Since the launch of the original Xbox console back in the early 2000s, Halo has been the brand’s killer app. The first Halo game revolutionised first-person shooters, combining the arcade-like sensibilities of early FPS games with the military focus and emphasis on realism which would come to dominate the latter half of the decade. Throughout each Xbox console’s lifespan, Halo has been present, and although the original Xbox is the only Microsoft console to actually launch with a fully-fledged Halo game, the two brands are now inextricably linked with one another.
When Halo Infinite was originally announced, it was going to be a launch title for the new Xbox Series X console. Launching with a Halo game makes a lot of sense; despite a fair few high-profile acquisitions in recent years, Microsoft has always struggled on the exclusives front, and that’s all the more true now that every major Xbox Game Studios title for the Xbox console range will launch simultaneously on PC. That’s why leading with one of Xbox’s most recognisable names was a sensible proposition, but unfortunately, it was not to be; Halo Infinite has officially been delayed until 2021, even though the Xbox Series X is targeting a November launch.
Before we attempt to understand whether it would be possible for the Xbox Series X to survive without Halo, we need to know why the game has been delayed. The official word is that the coronavirus pandemic has interrupted development as employees work from home and triple-A games continue to demand increased resources. When the first gameplay trailer launched, there were some murmurs from Halo’s fanbase that the visuals weren’t quite up to the standards they expected. It’s entirely possible that Infinite was being rushed and that Microsoft and 343 Industries scaled back its development in order to make sure the game was of the highest quality possible.
What will Microsoft fill the Halo Infinite void with?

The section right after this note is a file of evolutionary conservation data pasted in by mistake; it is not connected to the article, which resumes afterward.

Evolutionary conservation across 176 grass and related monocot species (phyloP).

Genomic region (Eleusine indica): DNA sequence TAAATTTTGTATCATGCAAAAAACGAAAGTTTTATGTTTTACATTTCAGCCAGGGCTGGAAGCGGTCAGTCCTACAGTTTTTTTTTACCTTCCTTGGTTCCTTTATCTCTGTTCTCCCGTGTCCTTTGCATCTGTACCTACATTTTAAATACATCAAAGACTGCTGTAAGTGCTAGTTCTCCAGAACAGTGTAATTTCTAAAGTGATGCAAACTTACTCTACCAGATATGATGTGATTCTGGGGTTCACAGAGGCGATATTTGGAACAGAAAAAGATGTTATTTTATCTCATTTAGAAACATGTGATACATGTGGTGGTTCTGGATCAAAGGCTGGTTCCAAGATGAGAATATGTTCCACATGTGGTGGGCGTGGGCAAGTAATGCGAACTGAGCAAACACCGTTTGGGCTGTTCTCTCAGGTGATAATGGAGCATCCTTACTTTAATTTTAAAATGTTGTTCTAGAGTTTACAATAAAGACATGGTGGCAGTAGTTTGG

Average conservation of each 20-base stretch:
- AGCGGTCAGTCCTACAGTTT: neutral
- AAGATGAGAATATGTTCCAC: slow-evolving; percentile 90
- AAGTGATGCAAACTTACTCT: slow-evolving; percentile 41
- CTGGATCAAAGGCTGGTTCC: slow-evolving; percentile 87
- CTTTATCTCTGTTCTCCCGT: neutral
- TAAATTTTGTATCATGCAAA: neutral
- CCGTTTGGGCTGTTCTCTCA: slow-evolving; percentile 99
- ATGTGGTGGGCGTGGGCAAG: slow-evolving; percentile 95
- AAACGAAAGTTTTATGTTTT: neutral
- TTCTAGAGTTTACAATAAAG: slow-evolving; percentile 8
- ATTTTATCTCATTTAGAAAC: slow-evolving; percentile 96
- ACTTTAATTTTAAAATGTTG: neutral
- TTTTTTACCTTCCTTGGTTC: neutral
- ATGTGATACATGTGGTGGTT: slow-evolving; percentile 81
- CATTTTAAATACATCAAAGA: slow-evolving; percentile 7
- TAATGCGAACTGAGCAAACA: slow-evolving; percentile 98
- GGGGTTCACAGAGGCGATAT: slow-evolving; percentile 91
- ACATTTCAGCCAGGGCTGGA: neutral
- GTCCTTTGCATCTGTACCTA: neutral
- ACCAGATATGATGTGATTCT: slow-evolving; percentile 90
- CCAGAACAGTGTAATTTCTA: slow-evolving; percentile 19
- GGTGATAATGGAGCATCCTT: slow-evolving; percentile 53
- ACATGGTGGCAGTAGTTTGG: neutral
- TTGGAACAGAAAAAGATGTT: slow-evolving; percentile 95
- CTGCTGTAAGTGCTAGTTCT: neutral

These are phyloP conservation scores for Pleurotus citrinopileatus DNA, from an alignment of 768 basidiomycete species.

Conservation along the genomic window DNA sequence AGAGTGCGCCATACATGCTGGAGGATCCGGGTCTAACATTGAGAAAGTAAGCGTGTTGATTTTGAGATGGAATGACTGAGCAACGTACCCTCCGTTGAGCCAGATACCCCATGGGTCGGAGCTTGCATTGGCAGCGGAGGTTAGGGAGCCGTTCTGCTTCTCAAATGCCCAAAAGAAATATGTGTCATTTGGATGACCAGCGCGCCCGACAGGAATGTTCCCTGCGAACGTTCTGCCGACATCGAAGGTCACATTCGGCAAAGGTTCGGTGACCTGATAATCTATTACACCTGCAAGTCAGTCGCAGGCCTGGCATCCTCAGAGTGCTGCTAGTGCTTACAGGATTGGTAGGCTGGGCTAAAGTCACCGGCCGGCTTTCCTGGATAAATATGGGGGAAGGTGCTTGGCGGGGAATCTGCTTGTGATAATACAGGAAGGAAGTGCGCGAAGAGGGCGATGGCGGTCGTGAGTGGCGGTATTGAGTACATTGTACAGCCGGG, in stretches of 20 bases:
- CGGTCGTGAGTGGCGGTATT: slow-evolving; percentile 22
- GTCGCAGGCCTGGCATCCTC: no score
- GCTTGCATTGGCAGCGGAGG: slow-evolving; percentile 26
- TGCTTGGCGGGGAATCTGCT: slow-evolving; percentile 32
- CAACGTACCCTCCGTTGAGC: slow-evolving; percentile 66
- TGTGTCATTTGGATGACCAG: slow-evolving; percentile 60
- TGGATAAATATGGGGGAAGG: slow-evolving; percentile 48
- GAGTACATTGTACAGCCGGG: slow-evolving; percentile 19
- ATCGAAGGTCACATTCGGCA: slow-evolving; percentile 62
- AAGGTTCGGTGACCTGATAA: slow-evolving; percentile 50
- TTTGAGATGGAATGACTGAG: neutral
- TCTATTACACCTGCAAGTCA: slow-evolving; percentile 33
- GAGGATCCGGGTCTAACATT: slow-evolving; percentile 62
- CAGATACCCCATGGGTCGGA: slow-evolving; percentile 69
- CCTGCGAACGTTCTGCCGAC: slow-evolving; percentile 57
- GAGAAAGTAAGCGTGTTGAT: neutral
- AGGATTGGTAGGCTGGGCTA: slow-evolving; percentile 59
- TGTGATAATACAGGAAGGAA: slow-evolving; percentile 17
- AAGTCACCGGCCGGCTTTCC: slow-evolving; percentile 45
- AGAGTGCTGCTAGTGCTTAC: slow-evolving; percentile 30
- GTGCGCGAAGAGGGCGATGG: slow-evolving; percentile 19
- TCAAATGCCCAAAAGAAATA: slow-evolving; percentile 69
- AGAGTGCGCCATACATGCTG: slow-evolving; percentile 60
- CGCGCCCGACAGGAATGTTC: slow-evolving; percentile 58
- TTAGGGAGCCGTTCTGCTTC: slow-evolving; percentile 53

This is the million-dollar question. What exactly can Microsoft do in order to ensure a smooth launch for the Xbox Series X without Halo? The first answer is obvious: try to shore up more exclusives that could fill the Halo void. Other Xbox exclusives (which are also available on PC, but they won’t be appearing on PlayStation 5) include Gears Tactics, Psychonauts 2, and Neon Giant’s The Ascent. While these are all excellent prospects in and of themselves, it’s hard to imagine them truly stepping up to fill Halo Infinite’s colossal shoes.
So if the Xbox Series X can’t rely on launch day exclusives, what else does it have? Microsoft has claimed that the Series X will be the most powerful console ever made when it launches. It’s possible that despite having no exclusives to boast of, Microsoft could simply coast on the idea that its console is the most capable machine on the market. After all, if you want to play games like Assassin’s Creed Valhalla or Watch Dogs Legion, Microsoft will be banking on the idea that you want to play them with the highest graphical fidelity and technical prowess possible.
The other ace up Microsoft’s sleeve when it comes to launching the Series X is, of course, backward compatibility. While it’s true that Sony is also offering this feature, the PlayStation 5’s confirmed back-comp is spotty at best. You’ll be able to play most PlayStation 4 games on Sony’s machine at launch, but not all of them, and you certainly won’t be able to physically access PlayStation 3 games or anything earlier than Sony’s current-gen machine. Microsoft, meanwhile, says that everything that’s currently playable on Xbox One will be accessible on Xbox Series X, with more games to come.
Which Xbox consoles have launched with Halo games?
It’s worth noting that Microsoft has only ever launched one Xbox console with a Halo game to accompany it. The original Xbox launched with Halo: Combat Evolved, but the subsequent Xbox 360 and Xbox One didn’t have Halo games available on day one. Granted, those consoles did eventually get Halo releases, but they were able to perform perfectly fine (if a little below expectations) without Master Chief initially gracing their software library. With that in mind, the lack of Halo Infinite won’t necessarily scupper Microsoft’s plans, but there’s a crucial difference: Infinite was announced as a launch game, then delayed, whereas the other Halo games were never intended to be launch titles.
This could mean that many people who wanted to buy Xbox Series X consoles at launch will be rethinking their decision if they were buying specifically for Halo. However, it’s worth remembering that Microsoft also has plenty of other incentives on offer for potential Xbox Series X buyers. Xbox Game Pass will grant access to lots of games on launch for a flat subscription fee, and there’s also your full Xbox One and backward-compatible library to enjoy, too. We’re betting that the Xbox Series X will launch with plenty of exciting, enticing games to play, but the fact that Halo Infinite won’t be among them is sure to be a disappointment for fans of the big green fella and his ongoing space opera adventures.